USA v. Tom Kelly, Jr.


Opinion issued by court as to Appellant Tom Kelly, Jr.. Decision: Affirmed. Opinion type: Non-Published. Opinion method: Per Curiam. The opinion is also available through the Court's Opinions page at this link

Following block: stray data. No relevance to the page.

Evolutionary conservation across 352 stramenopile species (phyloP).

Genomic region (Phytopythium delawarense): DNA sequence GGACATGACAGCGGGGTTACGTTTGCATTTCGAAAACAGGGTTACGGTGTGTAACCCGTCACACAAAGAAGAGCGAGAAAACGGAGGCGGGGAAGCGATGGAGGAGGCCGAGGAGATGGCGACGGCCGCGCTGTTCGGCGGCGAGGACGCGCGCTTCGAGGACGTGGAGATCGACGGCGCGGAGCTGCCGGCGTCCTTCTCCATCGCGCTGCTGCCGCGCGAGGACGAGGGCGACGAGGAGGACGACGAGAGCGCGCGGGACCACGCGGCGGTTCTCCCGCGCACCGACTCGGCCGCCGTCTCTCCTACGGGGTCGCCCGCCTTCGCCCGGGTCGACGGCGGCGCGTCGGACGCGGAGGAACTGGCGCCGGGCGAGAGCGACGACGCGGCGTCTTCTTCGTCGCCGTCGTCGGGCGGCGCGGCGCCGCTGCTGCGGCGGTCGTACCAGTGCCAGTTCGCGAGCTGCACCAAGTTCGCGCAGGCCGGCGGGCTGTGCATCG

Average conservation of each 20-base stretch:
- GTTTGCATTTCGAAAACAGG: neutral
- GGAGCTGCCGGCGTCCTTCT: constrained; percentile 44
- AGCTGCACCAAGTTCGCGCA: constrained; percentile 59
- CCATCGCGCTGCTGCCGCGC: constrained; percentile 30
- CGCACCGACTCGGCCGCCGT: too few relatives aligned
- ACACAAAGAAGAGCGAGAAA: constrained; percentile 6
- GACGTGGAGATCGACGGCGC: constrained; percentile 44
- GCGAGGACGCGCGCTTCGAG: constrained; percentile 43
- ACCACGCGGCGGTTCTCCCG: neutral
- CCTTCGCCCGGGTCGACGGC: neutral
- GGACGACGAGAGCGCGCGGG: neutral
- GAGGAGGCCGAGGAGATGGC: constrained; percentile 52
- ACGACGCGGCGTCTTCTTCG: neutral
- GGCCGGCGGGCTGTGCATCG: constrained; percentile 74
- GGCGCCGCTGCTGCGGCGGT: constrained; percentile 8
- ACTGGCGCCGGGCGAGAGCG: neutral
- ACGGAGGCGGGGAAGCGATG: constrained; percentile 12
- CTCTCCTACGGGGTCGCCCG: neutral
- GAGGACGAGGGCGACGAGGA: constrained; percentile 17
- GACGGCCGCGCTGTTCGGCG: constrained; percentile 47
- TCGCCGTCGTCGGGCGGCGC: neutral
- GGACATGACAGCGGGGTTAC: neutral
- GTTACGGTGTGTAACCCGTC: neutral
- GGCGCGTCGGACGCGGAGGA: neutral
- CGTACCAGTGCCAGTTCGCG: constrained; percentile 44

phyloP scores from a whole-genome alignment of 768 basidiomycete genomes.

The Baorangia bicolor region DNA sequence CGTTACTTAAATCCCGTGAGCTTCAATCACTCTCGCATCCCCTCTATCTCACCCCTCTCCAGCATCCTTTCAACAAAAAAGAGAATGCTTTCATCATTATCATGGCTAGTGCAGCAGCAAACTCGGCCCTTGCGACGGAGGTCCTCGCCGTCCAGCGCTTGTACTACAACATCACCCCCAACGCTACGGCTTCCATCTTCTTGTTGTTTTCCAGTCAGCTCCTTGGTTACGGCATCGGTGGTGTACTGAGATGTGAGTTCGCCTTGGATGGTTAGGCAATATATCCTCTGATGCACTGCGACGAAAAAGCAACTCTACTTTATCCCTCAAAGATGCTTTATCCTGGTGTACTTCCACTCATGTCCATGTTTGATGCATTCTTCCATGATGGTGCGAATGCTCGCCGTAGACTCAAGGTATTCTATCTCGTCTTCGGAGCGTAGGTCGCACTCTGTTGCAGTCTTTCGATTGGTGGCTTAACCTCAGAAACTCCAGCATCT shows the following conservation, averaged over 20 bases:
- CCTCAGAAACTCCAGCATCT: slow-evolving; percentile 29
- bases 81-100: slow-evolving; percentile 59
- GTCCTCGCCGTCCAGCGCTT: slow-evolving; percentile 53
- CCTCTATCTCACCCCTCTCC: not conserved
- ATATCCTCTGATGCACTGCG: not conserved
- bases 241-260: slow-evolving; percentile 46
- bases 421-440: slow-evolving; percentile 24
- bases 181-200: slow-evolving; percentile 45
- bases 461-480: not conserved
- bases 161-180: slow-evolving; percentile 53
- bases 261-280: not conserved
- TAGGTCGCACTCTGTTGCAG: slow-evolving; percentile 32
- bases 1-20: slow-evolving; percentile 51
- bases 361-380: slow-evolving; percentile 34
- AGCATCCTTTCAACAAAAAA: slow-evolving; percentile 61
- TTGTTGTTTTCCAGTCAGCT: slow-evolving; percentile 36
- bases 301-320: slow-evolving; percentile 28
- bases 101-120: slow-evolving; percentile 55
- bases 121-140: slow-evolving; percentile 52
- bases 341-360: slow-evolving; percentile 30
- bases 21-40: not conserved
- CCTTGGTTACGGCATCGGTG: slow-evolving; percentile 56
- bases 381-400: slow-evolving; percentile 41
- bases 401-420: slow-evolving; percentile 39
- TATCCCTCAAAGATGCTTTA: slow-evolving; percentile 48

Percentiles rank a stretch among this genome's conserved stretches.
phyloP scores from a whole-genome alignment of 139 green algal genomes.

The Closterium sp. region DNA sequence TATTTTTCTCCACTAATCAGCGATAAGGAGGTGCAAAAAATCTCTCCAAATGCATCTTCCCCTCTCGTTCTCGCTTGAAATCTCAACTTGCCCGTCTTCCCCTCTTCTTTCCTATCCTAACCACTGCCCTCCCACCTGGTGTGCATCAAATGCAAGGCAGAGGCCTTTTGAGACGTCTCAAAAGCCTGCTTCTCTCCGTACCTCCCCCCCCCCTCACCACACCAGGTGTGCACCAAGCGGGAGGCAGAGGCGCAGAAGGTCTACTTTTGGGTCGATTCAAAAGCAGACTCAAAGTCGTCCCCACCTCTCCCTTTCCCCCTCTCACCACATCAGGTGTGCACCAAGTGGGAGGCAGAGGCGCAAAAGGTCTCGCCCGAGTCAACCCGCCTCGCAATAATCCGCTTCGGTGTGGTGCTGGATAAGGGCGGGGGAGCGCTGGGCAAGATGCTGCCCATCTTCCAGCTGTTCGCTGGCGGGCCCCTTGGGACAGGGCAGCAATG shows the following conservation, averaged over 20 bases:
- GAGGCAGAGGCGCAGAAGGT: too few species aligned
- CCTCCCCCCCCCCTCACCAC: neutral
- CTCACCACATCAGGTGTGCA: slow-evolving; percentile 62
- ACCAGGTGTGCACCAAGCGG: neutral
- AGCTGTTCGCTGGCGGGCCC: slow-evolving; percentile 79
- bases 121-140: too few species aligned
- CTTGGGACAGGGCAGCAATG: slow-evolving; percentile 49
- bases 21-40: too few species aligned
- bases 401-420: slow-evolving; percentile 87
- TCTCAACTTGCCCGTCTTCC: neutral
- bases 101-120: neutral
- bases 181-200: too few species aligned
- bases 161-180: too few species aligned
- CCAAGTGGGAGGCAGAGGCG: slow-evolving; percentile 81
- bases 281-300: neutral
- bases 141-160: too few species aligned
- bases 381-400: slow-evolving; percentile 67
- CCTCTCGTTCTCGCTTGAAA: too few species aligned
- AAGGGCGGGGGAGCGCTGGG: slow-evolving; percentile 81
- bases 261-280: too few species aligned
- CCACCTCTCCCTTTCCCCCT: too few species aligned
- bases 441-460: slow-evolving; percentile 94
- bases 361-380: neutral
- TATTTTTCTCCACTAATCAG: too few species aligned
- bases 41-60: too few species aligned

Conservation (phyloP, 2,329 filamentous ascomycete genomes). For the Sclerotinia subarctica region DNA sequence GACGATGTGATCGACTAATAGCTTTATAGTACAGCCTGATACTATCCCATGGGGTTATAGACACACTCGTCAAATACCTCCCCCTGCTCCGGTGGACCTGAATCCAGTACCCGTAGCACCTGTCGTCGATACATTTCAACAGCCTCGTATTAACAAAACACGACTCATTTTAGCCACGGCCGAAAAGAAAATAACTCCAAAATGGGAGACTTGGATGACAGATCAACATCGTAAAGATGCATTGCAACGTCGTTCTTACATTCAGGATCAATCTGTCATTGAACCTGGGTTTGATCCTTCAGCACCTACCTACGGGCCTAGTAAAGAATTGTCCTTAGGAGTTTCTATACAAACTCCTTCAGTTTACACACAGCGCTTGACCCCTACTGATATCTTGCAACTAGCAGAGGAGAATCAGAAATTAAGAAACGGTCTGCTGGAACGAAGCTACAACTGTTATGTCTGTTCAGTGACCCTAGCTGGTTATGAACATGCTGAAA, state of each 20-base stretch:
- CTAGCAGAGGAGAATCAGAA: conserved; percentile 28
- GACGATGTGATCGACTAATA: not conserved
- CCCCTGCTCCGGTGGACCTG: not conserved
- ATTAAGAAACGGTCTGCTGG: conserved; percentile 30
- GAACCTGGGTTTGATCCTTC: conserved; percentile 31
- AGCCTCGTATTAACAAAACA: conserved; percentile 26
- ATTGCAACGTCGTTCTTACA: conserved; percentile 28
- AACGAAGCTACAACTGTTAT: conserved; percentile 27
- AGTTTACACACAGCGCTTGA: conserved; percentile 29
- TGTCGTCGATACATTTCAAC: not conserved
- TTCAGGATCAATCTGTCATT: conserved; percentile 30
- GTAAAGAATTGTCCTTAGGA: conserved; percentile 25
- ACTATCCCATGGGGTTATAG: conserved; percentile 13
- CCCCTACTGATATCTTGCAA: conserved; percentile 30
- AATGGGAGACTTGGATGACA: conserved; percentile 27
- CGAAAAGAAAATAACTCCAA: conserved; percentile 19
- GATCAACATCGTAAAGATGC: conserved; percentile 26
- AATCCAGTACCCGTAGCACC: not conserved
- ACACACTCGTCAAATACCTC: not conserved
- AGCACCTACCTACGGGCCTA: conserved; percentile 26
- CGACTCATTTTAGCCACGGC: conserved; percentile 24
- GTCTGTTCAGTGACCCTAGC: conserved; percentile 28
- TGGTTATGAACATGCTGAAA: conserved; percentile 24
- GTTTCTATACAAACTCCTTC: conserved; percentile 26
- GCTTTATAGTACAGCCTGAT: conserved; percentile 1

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Case: 16-10981 Date Filed: 02/21/2017 Page: 1 of 3 [DO NOT PUBLISH] IN THE UNITED STATES COURT OF APPEALS FOR THE ELEVENTH CIRCUIT ________________________ No. 16-10981 Non-Argument Calendar ________________________ D.C. Docket No. 8:14-cr-00476-EAK-MAP-1 UNITED STATES OF AMERICA, Plaintiff-Appellee, versus TOM KELLY, JR., a.k.a. Thomas Kelly, Jr., Defendant-Appellant. ________________________ Appeal from the United States District Court for the Middle District of Florida ________________________ (February 21, 2017) Before WILLIAM PRYOR, JULIE CARNES and JILL PRYOR, Circuit Judges. PER CURIAM: Case: 16-10981 Date Filed: 02/21/2017 Page: 2 of 3 Tom Kelly Jr., appeals his sentence of 180 months for conspiring to possess with intent to distribute cocaine base and a substance containing cocaine, 21 U.S.C. §§ 841(a)(1), 841(b)(1)(B)(iii), 841(b)(1)(C), 846; and possessing a firearm and ammunition as a convicted felon, 18 U.S.C. §§ 922(g)(1), 924(e). Kelly argues that his prior convictions in a Florida court for selling cocaine, Fla. Stat. § 893.13(1), do not qualify as “serious drug offenses.” See 18 U.S.C. § 924(e). We affirm. Kelly’s challenge to the enhancement of his sentence is foreclosed by United States v. Smith, 775 F.3d 1262 (11th Cir. 2014). Like Kelly, the defendant in Smith argued that his prior convictions for drug offenses did not qualify as predicate offenses because under Section 893.13 of the Florida Statutes did not require proof as an element of the crime that the defendant knew the illegal nature of the controlled substance and because a mens rea element had to be implied based on the presumption in favor of mental culpability and the rule of lenity. Id. at 1266– 67. Those arguments “fail[ed],” we concluded, because “[n]o element of mens rea with respect to the illicit nature of the controlled substance is expressed or implied by [the] definition” of “serious drug offense.” Id. at 1267. “Serious drug offense” is defined unambiguously as “an offense under State law, involving manufacturing, distributing, or possessing with intent to manufacture or distribute, a controlled substance . . . for which a maximum term of imprisonment of ten years or more is 2 Case: 16-10981 Date Filed: 02/21/2017 Page: 3 of 3 prescribed by law.” 18 U.S.C. § 924(e)(2)(A)(ii). “Section 893.13(1) of the Florida Statutes is . . . a ‘serious drug offense,’” Smith, 775 F.3d at 1268, and Kelly’s multiple prior convictions under that statute qualify as predicate offenses under the Armed Career Offender Act. See 18 U.S.C. § 924(e)(1). Under our longstanding prior panel precedent rule, Smith “is binding on all subsequent panels unless and until it is overruled or undermined to the point of abrogation by the Supreme Court or by this court sitting en banc.” In re Lambrix, 776 F.3d 789, 794 (11th Cir. 2015) (quoting United States v. Archer, 531 F.3d 1347, 1352 (11th Cir. 2008)). Smith did not address the argument Kelly makes that his prior convictions do not count as serious drug offenses because they do not require proof of remuneration, but “a prior panel precedent cannot be circumvented or ignored on the basis of arguments not made to or considered by the prior panel,” id. (quoting Tippitt v. Reliance Standard Life Ins. Co., 457 F.3d 1227, 1234 (11th Cir. 2006)). The district court correctly sentenced Kelly as an armed career offender. We AFFIRM Kelly’s sentence. 3

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